But Ireney has politely but firmly refused to follow the script: stay hopeless, stay helpless, stay house-bound.

What does she hope to do instead? Grow the business. 

This is what B'edaya was meant to do.

"With my own hands." That's the meaning of "B'edaya,"and the program demonstrates what the hands of widowed mothers can accomplish if they have access to start-up money. As a microcredit initiative, B'edaya funds these women's income-generating projects from the ground up until they become self-sufficient. Donations cover all aspects of the loan process from beginning to end, and the money is reinvested over and over to help multiple families. 

As I listen to Ireney, I can run the numbers in my head. In the last six months, of the 29 mothers who've taken out loans, only one hasn't been able to turn a profit. Bad luck with the livestock she bought. The other 28 mothers generated about 40,165 Egyptian pounds (US$5,617) as a net profit.

What were the widows able to do with their profits? I know that our team in the field has asked that very question, and the answers have come back: Buying new goods to build up inventory. Paying their kids' expenses. Socking away cash in savings accounts.

And this in the face of power failures, soaring inflation, and other challenges. Can you imagine? These women are overcoming things each day that would give Fortune 500 CEOs various kinds of cold sweats. They're not on the cover of Forbes. Yet. But for courage and ingenuity, they could be.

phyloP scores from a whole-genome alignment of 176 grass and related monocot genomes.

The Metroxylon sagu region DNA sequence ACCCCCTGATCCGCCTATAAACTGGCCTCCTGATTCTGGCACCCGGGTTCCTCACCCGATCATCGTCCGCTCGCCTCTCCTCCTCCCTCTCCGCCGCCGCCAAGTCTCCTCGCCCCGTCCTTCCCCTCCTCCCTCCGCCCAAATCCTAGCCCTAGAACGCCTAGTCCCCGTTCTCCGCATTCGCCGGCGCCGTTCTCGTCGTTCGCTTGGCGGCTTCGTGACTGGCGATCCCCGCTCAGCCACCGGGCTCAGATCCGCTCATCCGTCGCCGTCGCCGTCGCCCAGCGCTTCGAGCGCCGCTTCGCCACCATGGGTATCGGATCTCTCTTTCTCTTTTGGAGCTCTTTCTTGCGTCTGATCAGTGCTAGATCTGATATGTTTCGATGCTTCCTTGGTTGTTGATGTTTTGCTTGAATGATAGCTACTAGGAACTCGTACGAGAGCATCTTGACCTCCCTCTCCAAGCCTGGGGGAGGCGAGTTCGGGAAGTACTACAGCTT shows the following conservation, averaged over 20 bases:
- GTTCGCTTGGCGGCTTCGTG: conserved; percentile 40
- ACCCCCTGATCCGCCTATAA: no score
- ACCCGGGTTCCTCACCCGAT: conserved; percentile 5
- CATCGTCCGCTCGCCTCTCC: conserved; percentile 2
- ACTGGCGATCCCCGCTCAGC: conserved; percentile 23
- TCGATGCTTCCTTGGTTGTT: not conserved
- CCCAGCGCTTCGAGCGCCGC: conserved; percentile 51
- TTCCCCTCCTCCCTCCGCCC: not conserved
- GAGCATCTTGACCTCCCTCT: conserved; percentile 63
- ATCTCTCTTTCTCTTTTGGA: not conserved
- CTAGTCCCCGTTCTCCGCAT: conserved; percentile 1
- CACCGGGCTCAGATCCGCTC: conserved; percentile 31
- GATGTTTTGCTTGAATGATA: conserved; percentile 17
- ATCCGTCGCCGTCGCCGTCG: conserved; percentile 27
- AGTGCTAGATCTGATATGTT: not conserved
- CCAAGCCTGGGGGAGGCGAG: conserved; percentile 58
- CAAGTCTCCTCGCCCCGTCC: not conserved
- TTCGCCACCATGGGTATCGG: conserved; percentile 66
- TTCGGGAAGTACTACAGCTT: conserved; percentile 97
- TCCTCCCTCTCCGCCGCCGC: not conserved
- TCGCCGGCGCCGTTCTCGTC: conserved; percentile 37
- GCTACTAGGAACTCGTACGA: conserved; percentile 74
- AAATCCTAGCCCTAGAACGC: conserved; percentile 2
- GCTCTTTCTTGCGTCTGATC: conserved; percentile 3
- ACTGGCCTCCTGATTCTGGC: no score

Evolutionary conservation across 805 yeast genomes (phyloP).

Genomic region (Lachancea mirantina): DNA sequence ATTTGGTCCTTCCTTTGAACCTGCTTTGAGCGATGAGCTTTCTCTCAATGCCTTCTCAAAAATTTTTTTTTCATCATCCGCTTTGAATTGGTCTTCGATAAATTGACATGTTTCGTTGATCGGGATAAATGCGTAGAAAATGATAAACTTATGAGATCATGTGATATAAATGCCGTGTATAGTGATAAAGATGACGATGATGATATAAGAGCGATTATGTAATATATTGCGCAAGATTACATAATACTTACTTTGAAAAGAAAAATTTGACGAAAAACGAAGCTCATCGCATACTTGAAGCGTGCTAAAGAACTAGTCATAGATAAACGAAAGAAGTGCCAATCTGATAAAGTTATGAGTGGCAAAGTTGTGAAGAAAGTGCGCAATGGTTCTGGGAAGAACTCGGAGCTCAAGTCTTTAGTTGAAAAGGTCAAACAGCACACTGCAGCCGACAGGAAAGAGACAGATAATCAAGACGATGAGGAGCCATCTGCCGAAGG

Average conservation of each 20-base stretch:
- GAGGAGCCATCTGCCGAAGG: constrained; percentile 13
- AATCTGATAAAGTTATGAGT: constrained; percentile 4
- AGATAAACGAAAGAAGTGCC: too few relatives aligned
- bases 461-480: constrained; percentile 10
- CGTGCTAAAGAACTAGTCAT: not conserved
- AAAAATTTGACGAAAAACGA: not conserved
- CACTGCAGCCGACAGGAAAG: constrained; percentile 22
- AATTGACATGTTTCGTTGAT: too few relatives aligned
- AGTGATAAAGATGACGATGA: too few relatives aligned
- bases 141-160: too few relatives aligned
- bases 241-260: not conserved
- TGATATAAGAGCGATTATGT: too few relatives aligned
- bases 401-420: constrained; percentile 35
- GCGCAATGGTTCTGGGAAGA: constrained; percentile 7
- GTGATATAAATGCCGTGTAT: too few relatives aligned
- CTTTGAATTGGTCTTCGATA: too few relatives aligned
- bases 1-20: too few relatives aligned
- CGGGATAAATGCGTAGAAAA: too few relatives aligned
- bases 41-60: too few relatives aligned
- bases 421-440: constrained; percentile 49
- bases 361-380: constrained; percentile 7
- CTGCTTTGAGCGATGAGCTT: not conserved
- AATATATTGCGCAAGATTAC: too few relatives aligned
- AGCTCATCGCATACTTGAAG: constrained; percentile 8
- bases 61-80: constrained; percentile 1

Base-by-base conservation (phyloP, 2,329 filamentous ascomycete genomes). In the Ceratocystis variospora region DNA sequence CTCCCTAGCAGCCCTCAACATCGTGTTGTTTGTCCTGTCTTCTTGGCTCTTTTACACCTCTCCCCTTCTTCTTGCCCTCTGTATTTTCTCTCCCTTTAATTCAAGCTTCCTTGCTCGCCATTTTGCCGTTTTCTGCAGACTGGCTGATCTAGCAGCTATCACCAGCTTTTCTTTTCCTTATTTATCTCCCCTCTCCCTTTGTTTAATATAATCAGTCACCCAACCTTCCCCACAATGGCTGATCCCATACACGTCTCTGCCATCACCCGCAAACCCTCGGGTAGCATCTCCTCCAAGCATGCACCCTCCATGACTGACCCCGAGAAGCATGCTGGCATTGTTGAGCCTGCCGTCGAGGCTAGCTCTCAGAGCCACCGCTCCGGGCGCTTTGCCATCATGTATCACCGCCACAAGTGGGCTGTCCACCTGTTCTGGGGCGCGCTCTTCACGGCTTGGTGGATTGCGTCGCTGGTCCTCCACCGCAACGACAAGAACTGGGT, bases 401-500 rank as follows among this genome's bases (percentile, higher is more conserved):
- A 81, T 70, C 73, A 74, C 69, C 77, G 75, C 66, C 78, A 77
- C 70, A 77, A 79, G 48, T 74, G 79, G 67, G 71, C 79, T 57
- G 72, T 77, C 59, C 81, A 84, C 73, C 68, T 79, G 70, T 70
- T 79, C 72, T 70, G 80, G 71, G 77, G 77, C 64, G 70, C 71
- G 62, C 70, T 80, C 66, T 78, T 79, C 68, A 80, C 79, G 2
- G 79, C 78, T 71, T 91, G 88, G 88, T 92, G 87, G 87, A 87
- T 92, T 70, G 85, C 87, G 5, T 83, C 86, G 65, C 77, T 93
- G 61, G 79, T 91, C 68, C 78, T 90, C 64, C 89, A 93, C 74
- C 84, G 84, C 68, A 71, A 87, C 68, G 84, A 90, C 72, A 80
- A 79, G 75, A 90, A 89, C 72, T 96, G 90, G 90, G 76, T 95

I turn my full attention back to Ireney, who's been providing some details on the animal feed market. Probably nuances I can't begin to grasp, but that's OK. What's happened here is not an organization taking responsibility for Ireney's life. On the contrary, she's taken responsibility for her own family, her own fate. I get a kick out of that. It's an incredible thing to see. It's transformative. 

In my next report to you, I look forward laying out some of the obstacles that have faced widows in the B'edaya project, as well as some of the training needs they've expressed.

* Image and name of B'edaya participant have been changed in this instance to protect her privacy.

Aug 20, 2014

Girls, Pyramids & Other Wonders of the World

Side-by-side, Big & Little Sister in Matay, Egypt.
Side-by-side, Big & Little Sister in Matay, Egypt.

I'm in a huge, sunlit room, and all around me, pairs of girls are busy with markers, scissors, and construction paper. There's a buzz in the air as they assemble models of Egypt's greatest engineering feat, the Pyramids.